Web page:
Making Peace on Chicago's Most Dangerous Block
A loose network of mentorship programs is trying to fill a leadership void—and protect the city’s most vulnerable young people.
Unite4Peace | Sep 27, 2017
Title: Editor
Topic category:
Unite 4 Peace
Mark Peterson/Redux Pictures for Politico Magazine

In a city so notorious for violence that President Donald Trump has used its name interchangeably with American crime, Chicago’s West Garfield Park is one of the hardest-hit neighborhoods. Local news outlet DNAinfo labeled the 4400 block of West Monroe Street -- just one block south of Pastor Marshall Hatch's New Mount Pilgrim Missionary Baptist Church -- as the city’s most dangerous in 2016, the exact bloody intersection of Chicago’s well-documented drug and crime crises.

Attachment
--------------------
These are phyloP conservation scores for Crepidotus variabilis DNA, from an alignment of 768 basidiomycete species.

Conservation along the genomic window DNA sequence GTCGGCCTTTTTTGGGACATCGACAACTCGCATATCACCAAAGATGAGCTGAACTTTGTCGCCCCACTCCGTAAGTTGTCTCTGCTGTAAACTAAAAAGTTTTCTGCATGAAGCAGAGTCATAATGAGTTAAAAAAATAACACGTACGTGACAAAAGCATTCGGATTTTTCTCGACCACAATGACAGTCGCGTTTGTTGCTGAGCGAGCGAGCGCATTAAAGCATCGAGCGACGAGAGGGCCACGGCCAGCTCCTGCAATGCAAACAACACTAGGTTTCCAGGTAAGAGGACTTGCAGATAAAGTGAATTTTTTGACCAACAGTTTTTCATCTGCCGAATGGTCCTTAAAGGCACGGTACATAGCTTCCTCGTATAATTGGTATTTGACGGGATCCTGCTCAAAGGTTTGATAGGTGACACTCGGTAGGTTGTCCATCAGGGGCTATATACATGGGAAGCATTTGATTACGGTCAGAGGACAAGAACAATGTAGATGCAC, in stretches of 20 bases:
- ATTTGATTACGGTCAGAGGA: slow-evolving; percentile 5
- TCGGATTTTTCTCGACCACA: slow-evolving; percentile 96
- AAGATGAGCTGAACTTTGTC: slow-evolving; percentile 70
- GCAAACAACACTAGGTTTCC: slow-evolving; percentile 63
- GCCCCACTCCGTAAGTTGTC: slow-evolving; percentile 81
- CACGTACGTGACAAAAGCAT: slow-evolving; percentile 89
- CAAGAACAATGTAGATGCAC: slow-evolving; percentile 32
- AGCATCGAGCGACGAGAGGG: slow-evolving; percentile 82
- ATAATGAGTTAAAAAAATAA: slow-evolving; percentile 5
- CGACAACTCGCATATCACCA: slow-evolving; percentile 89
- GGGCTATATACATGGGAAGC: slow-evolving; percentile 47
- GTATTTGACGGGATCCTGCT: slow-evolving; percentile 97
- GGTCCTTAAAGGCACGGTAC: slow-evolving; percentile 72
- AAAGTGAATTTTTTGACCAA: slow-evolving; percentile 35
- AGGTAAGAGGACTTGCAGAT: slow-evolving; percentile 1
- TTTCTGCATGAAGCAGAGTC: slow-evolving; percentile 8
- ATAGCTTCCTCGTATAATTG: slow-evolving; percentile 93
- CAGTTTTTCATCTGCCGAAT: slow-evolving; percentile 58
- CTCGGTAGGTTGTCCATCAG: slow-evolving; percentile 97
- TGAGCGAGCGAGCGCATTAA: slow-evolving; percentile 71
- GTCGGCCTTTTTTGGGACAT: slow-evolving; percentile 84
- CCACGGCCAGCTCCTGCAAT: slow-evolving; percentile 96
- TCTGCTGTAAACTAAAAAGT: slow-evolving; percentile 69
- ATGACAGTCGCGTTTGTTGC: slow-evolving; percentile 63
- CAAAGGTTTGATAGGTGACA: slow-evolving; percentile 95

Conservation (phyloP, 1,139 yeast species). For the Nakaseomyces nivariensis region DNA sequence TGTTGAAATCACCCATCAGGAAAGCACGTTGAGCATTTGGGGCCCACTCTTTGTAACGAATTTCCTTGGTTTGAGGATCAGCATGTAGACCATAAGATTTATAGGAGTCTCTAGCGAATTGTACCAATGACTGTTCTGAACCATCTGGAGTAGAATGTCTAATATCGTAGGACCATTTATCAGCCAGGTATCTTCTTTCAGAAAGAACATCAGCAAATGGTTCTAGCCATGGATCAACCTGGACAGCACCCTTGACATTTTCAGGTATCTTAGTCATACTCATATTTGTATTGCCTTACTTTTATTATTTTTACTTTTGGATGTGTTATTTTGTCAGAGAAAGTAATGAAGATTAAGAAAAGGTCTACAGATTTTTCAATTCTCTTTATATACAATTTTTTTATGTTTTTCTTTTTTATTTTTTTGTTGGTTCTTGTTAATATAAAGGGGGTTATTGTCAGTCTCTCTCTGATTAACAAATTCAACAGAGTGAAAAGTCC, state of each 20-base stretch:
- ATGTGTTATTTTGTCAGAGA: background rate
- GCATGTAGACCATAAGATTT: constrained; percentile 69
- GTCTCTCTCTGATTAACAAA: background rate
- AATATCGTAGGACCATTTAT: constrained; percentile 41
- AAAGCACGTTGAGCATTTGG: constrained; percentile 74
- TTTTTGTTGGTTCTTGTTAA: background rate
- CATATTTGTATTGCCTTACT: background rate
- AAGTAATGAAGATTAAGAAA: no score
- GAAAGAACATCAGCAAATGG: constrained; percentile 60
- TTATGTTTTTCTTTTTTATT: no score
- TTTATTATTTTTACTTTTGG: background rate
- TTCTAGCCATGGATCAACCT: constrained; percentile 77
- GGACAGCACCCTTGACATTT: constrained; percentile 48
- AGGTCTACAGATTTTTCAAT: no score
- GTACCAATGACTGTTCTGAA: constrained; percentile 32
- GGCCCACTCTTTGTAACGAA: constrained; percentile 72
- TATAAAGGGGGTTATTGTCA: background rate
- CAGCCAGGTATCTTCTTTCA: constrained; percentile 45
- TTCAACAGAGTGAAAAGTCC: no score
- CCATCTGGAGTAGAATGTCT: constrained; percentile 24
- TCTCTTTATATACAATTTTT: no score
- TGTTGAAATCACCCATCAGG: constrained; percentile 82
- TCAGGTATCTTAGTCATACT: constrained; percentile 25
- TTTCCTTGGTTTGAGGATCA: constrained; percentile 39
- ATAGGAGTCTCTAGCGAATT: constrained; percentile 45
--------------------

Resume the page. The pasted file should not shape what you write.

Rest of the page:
State-level austerity, congressional gridlock, and good-old-fashioned civic neglect have left residents on Chicago's struggling South and West Sides with precious few institutional resources on which to rely. The task of filling that void has fallen, then, to community groups, churches, and non-profits, armed with little more than a deep sense of pride in communities others have long forsaken.

Hatch, 59, leads the Maafa Redemption Project, which aims to keep young men away from the drug trade by engaging them in community service. He led the magazine on a walking tour of the neighborhood, a glimpse of the quotidian where the unthinkable happens all too frequently.

Mark Peterson and Derek Robertson |Sep 21, 2017
FROM: Politico
Tags: Chicago, Peace, Youth, Civic Engagement
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